Multiple Definition Error

This is a discussion on Multiple Definition Error within the C++ Programming forums, part of the General Programming Boards category; Ok so i'm trying to put together a simple graphics program, following the nehe gamedev tutorials. I'm currently trying to ...

  1. #1
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    Multiple Definition Error

    Ok so i'm trying to put together a simple graphics program, following the nehe gamedev tutorials. I'm currently trying to load in some tga graphics files to memory.

    I have a header file that is being called by two separate source files. The header file contains a structure as shown below:

    Code:
    #ifndef __TGA_H__
    #define __TGA_H__
    
    #include <windows.h>									// Standard windows header
    #include <stdio.h>										// Standard I/O header
    #include <gl\gl.h>										// Header for OpenGL32 library
    #include "texture.h"
    
    typedef struct
    {
    	GLubyte Header[12];									// TGA File Header
    } TGAHeader;
    
    typedef struct
    {
    	GLubyte		header[6];								// First 6 Useful Bytes From The Header
    	GLuint		bytesPerPixel;							// Holds Number Of Bytes Per Pixel Used In The TGA File
    	GLuint		imageSize;								// Used To Store The Image Size When Setting Aside Ram
    	GLuint		temp;									// Temporary Variable
    	GLuint		type;
    	GLuint		Height;									//Height of Image
    	GLuint		Width;									//Width ofImage
    	GLuint		Bpp;									// Bits Per Pixel
    } TGA;
    
    TGAHeader tgaheader;									// TGA header
    TGA tga;												// TGA image data
    
    GLubyte uTGAcompare[12] = {0,0,2, 0,0,0,0,0,0,0,0,0};	// Uncompressed TGA Header
    GLubyte cTGAcompare[12] = {0,0,10,0,0,0,0,0,0,0,0,0};	// Compressed TGA Header
    bool LoadUncompressedTGA(Texture *, char *, FILE *);	// Load an Uncompressed file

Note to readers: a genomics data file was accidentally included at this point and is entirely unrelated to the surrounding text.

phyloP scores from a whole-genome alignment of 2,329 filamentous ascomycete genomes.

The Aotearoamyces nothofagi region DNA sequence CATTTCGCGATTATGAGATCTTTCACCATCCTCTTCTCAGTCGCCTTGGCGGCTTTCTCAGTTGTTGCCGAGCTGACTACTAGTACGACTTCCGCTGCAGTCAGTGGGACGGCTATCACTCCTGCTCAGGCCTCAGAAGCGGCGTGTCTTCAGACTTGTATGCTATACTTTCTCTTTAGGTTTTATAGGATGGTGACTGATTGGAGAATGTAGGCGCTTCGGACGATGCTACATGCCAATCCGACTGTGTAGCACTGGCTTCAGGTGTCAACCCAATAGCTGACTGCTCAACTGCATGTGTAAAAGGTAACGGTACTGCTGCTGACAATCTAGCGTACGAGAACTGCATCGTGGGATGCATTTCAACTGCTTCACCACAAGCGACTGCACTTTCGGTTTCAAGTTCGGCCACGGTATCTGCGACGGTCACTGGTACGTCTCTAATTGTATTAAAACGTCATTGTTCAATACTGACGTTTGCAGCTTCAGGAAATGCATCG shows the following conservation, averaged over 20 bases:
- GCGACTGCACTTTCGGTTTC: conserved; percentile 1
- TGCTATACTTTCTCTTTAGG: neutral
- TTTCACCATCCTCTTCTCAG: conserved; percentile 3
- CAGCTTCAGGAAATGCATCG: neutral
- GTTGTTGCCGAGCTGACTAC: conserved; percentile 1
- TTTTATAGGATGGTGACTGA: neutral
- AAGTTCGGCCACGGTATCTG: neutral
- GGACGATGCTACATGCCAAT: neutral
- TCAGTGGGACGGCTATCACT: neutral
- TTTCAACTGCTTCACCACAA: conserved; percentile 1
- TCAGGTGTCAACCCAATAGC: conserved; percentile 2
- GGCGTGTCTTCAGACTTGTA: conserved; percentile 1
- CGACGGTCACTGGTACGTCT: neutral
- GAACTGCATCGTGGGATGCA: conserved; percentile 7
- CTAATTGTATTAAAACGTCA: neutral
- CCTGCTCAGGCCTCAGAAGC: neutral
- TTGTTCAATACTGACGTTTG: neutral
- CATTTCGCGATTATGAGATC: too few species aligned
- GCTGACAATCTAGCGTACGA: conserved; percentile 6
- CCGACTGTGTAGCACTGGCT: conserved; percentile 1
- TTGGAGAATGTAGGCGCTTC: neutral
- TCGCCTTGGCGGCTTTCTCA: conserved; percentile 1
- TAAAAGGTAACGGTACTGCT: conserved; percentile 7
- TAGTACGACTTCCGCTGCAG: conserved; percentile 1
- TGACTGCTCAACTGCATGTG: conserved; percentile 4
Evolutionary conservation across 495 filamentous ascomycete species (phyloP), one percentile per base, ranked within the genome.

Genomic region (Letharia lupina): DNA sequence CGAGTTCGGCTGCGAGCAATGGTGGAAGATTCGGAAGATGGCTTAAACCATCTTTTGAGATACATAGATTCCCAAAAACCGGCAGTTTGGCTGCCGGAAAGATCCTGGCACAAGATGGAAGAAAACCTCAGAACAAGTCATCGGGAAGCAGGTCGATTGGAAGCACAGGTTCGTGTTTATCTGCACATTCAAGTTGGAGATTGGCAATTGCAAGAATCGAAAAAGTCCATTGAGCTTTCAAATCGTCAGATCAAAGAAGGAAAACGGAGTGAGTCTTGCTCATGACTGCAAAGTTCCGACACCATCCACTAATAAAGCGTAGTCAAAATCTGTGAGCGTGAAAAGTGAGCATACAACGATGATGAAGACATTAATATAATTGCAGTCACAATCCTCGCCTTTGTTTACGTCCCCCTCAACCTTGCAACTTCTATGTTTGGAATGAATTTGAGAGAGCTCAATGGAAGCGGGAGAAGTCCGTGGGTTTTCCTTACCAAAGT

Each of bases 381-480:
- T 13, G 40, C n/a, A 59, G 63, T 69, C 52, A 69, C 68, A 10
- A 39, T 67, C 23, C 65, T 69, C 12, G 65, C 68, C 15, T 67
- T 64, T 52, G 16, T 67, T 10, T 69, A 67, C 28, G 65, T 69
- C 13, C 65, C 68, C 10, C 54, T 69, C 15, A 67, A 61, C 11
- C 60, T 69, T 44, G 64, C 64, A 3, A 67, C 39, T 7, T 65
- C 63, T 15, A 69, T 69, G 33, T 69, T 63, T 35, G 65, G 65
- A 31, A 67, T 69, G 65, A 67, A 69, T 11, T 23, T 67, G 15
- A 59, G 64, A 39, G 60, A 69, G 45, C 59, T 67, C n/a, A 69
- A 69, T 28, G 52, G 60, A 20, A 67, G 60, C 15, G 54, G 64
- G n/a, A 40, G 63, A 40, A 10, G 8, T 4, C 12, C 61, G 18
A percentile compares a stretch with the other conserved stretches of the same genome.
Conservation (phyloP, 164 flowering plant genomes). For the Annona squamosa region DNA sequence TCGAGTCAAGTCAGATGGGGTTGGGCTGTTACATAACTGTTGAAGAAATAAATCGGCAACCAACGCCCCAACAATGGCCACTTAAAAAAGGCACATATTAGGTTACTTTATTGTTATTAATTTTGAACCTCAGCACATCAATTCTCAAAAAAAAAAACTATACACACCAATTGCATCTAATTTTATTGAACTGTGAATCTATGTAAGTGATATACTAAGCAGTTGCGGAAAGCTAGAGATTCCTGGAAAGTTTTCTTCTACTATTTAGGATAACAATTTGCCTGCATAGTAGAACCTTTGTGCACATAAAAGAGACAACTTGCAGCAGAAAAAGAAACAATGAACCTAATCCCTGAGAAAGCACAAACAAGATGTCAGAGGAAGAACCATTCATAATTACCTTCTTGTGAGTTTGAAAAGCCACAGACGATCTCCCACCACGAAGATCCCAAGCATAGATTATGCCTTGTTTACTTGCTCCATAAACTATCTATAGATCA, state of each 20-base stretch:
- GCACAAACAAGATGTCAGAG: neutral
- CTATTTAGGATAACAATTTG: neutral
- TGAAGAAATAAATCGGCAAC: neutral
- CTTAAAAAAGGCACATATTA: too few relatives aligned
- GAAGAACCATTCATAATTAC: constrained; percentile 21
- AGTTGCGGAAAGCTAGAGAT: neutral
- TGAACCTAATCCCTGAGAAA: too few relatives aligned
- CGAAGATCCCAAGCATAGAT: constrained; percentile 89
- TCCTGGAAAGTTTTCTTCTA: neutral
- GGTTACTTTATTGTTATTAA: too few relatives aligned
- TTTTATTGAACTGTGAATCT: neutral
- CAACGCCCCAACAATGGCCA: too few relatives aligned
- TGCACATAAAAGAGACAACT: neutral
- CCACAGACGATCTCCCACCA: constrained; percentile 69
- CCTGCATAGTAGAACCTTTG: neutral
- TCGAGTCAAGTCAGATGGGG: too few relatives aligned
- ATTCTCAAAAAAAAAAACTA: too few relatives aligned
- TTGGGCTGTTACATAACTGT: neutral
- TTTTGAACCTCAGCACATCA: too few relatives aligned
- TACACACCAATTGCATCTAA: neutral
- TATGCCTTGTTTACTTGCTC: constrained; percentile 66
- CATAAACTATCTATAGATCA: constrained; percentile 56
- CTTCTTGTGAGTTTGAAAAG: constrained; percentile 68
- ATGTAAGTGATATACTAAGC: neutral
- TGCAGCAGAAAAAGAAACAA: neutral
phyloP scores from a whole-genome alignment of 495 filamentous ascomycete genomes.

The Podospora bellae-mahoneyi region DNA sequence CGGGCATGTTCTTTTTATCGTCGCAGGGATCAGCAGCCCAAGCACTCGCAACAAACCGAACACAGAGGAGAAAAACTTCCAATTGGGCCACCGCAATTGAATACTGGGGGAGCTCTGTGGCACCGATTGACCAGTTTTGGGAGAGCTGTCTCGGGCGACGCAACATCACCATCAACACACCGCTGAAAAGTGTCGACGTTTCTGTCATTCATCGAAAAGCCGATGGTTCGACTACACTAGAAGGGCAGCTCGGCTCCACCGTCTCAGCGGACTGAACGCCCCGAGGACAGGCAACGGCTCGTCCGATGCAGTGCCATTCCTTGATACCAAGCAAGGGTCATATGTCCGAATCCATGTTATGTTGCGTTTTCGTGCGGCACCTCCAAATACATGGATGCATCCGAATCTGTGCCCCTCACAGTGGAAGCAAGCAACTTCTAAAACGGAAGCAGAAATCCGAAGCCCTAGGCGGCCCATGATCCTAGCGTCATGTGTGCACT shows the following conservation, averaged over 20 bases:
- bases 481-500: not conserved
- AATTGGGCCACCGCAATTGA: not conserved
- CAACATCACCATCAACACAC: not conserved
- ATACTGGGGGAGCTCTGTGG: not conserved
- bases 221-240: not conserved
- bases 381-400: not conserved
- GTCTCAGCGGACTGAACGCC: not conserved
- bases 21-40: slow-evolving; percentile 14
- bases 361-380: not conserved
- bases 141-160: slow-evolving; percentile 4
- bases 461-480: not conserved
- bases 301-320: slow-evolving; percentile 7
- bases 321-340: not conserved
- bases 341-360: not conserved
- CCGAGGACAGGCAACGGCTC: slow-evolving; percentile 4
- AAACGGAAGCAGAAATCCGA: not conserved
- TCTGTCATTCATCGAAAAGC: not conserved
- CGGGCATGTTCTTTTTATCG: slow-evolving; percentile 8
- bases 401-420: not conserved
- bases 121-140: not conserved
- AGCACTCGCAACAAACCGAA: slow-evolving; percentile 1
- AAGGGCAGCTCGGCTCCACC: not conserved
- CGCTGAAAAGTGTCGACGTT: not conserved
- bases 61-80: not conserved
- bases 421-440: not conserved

bool LoadCompressedTGA(Texture *, char *, FILE *);		// Load a Compressed file
    
    #endif
    When I compile everything I get an error saying that TGA and TGAHeader have been defined twice. I understand that this is because the headers are called twice, and the normal solution is to define the objects/functions within one of the sources and only to declare them in the header. Using Extern in the declaration.
    However when I do this I get an error saying that only functions and objects can be declared in this way.

    So my question is how do I deal with these structures? How do I define and Declare them so they can be used in two source files?

  2. #2
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    This can NOT be in an normal header file without using one (I use two) more Macros. This way is NOT recommended; but was done in the K&R C days.
    Code:
    TGAHeader tgaheader;									// TGA header
    TGA tga;												// TGA image data
    Change to this in a header
    Code:
    extern TGAHeader tgaheader;									// TGA header
    extern TGA tga;										        // TGA image data
    Code to be added not inside a header.
    Code:
    TGAHeader tgaheader;									// TGA header
    TGA tga;												// TGA image data
    Solution 1: Add this code to the .c file that contains the main function
    Solution 2: Create an globals.c file that holds the above globals and add to your project. (This board seems to like this solution; based on small sample size)
    Solution 3: Link to the old K&R C days way (this is NOT recommend and is harder to get to work for newbies)
    http://www.eng.cam.ac.uk/help/tpl/la..._C/node29.html

    I believe other solutions exist.

    I use solution 1 if small numbers of global variables then change to solution 2 if the number increases.
    I use solution 3 on Rabbit Dynamic C projects because it is NOT a real C Compiler and it works better with it.

    Edit: I just realized this is a C++ thread; normally good C++ OO programmers seem to never seem use global variables as I read on this board.
    I am just learning C++; so, I am not sure what they do instead or if I am wrong on that.

    FYI: It is NOT recommended to use macros that start with two underlines like this "__TGA_H__"; If I recall correctly this is reserved to the Compiler writers.

    Tim S.
    Last edited by stahta01; 04-01-2011 at 08:56 AM. Reason: Added FYI

  3. #3
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    Hey thanks for the reply, I got this working ok.

    I used the struct declarations, then the extern declarations inside the header. Outside of the header i gave the actual definition of the struct as well as declaring instances of that structure which was what i was missing. Cheers anyway

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